Biomedical signals convey information about biological systems, and can emanate from sources of as varied origins as electrical, mechanical or chemical. In particular, biomedical signals can provide relevant information on the function of the human body. This information, however, may not be apparent in the signal due to measurement noise, presence of signals coming from other interacting subsystems, or simply because it is not visible to the human eye. Signal processing is usually required to extract the relevant information from biomedical signals and convert it into meaningful data that physicians can interpret. In this respect, knowledge of the physiology behind the biomedical measurements under analysis is fundamental. Not considering the underlying physiology may lead, in the best case, to processing methods that do not fully exploit the biomedical signals being analyzed and thus extract only partially their meaningful information and, in the worst case, to processing methods that distort or even remove the information of interest in those signals.
Biomedical signal processing (BSP) tools are typically applied on just one particular signal recorded at a unique level of the functional system under investigation and with limited knowledge of the interrelationships with other components of that system. In most instances though, BSP can benefit from an analysis in which more than one signal is evaluated at a time (multi-modal processing), different levels of function are considered (multi-scale processing) and scientific input from different disciplines is incorporated (multi-disciplinary processing). For each problem at hand, the BSP researcher should decide up to which extent information from a number of signals, functional levels or disciplines needs to be incorporated to solve the problem.
As an example, a multi-scale model may be necessary in cases where, for instance, a deeper knowledge of the cell and tissue mechanisms underpinning alterations in a body surface signal is required, whereas a simplified single-scale model may be sufficient in other cases, as when investigating the relationship between two signals measured on the whole human body. At present, there are many biomedical signals that can be acquired and processed using relatively low-cost systems, which makes their use in the clinics very extensive. In particular, non-invasive signals readily accessible to physicians are increasingly being used to improve the diagnosis, treatment and monitoring of a variety of diseases. The presentation aims to illustrate the role played by BSP in the analysis of cardiovascular signals. A set of applications will be presented where BSP contributes to improve our knowledge on atrial and ventricular arrhythmias, the modulation of cardiac activity by the autonomic nervous system (ANS) and the interactions between cardiac and respiratory signals.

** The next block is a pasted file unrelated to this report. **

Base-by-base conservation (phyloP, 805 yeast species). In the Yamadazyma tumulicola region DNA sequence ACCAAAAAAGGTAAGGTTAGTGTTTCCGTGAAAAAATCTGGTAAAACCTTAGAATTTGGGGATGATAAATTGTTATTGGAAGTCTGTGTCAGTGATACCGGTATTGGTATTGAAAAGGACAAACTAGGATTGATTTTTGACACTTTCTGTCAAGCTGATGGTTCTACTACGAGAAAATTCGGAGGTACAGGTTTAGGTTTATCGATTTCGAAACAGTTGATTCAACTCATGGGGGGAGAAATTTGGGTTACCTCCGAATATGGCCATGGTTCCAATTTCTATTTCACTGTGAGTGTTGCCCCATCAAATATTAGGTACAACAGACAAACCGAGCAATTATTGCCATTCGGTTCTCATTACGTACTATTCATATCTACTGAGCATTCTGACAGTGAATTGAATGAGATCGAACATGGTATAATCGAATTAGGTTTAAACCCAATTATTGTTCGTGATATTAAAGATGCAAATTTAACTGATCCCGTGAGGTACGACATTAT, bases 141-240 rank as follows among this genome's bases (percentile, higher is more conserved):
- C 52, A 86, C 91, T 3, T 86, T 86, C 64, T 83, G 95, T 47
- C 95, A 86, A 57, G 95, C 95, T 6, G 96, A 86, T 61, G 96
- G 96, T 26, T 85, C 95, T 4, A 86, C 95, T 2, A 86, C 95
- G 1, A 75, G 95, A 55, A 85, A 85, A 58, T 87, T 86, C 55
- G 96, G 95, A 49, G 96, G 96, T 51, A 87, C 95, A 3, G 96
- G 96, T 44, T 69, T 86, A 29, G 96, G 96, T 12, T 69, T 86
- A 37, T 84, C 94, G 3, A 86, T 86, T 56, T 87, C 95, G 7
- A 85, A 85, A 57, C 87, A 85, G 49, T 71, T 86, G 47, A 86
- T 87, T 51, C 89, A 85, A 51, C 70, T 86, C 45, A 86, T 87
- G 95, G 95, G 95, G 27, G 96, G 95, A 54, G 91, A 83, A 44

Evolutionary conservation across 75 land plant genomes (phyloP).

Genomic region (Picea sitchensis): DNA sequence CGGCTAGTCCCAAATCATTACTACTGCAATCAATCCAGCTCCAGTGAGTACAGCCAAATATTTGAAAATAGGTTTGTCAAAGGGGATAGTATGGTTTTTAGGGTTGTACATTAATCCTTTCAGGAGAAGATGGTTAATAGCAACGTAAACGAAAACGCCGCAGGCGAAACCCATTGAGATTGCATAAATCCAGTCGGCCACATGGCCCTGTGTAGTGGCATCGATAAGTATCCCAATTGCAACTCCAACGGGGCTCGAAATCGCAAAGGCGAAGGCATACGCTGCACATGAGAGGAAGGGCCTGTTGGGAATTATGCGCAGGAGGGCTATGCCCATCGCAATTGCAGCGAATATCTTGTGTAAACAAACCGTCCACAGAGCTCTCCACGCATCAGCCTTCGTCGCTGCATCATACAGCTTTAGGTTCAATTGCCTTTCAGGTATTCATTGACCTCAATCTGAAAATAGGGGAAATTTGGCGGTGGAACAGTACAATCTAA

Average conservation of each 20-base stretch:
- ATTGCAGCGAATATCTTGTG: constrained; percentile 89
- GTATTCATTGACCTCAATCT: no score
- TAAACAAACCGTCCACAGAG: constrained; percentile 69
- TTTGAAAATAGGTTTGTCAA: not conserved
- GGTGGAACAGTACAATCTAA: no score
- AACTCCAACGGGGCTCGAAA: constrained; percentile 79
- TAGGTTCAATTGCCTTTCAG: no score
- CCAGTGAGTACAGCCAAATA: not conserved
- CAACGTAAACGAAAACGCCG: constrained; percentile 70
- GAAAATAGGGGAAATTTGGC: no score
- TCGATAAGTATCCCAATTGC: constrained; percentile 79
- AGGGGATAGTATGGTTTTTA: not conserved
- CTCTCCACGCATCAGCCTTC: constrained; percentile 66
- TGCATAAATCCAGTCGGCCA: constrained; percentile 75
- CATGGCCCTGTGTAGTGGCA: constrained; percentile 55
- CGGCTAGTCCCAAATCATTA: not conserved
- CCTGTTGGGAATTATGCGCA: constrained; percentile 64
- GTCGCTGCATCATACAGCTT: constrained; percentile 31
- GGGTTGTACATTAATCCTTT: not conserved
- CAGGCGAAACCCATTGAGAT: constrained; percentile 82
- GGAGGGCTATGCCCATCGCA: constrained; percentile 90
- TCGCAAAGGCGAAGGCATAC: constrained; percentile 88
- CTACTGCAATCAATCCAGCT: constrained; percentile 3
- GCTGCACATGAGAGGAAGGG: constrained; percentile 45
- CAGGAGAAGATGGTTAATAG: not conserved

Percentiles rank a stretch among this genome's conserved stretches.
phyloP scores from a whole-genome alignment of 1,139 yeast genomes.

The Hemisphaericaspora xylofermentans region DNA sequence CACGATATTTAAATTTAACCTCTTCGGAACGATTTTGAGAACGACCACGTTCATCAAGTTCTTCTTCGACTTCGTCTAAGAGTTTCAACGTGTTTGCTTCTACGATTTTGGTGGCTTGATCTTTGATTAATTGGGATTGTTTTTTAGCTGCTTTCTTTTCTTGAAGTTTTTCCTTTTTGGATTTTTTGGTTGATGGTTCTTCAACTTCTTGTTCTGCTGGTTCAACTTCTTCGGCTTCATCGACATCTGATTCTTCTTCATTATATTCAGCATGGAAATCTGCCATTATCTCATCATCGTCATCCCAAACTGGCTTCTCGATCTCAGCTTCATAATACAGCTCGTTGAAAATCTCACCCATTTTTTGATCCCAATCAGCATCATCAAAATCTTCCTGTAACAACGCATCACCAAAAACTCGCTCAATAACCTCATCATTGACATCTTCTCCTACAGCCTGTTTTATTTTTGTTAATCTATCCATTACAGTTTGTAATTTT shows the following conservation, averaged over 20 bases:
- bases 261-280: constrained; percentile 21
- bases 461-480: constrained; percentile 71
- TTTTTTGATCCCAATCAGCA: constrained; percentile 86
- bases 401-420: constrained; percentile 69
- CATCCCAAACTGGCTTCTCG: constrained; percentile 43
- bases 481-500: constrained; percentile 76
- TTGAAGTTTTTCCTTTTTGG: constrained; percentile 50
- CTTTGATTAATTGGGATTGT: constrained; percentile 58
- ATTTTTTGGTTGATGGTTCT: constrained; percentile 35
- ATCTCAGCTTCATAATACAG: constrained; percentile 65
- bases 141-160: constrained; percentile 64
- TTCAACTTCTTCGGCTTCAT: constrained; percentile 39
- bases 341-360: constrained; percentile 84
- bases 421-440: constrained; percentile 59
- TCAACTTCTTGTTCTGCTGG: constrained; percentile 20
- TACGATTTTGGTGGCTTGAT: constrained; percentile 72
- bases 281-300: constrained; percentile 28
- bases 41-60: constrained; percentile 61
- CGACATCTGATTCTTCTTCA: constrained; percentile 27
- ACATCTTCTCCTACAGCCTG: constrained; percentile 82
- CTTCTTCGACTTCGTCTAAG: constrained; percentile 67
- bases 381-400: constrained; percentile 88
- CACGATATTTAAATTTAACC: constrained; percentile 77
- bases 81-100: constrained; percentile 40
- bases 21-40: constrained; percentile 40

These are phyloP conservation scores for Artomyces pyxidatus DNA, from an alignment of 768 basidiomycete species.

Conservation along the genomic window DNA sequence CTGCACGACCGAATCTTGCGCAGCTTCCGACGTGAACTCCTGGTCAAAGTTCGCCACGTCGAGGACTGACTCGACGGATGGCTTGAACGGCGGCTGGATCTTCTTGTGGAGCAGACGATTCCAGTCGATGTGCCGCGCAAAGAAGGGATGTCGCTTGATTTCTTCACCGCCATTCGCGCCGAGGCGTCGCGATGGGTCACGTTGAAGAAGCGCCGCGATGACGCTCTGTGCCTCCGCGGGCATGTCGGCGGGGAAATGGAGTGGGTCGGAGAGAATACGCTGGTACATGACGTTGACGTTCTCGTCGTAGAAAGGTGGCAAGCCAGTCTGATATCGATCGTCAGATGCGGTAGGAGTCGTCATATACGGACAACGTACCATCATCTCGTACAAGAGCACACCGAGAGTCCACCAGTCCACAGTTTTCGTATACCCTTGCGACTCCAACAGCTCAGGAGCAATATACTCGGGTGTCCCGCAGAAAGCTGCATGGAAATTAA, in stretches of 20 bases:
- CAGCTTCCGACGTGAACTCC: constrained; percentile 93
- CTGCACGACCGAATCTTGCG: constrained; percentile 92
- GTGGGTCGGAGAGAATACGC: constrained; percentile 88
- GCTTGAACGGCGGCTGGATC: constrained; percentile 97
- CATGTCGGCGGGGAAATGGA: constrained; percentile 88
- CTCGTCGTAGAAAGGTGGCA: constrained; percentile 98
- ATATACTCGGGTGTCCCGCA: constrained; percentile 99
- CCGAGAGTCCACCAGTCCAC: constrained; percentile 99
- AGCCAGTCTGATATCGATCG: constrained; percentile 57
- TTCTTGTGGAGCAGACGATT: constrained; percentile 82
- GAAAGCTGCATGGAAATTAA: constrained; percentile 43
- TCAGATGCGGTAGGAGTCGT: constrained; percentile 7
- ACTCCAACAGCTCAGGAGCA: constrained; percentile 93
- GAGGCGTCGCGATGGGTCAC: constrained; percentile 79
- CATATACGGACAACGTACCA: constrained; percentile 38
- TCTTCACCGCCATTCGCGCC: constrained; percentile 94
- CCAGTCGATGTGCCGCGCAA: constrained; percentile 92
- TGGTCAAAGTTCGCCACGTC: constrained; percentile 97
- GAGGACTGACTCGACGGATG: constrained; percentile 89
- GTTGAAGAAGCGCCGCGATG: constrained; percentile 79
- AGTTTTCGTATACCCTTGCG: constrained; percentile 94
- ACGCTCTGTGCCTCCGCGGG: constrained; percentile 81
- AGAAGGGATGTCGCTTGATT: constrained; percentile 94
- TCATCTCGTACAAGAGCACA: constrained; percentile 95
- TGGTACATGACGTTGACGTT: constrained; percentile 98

I was born in Hoz de Jaca, Spain, in 1962. Received the M.S. degree in physics and the Ph.D. from the Science Faculty at the University of Zaragoza, Zaragoza, Spain, in 1985 and 1990, respectively. Currently, I am Full Professor of Signal Processing and Communications in the Department of Electrical Engineering at the Engineering School, and a Researcher at the Aragón Institute for Engineering Research (I3A), both at the University of Zaragoza, also a member of the Spanish Center for Biomedical Engineering, Biomaterial and Nano-medicine Research CIBER-BBN. From 1992 to 2005, I was an Associate Professor at the same University and from 1987 to 1992, I was Assistant Professor of Automatic Control in the Department of Control Engineering at the Politecnic University of Catalonia (U.P.C.), Barcelona, Spain, and a Researcher in the Biomedical Engineering Division of the Institute of Cybernetics at U.P.C.–C.S.I.C where I develop the PhD thesis. My professional research interests are in signal processing, in particular with biomedical applications (webpage).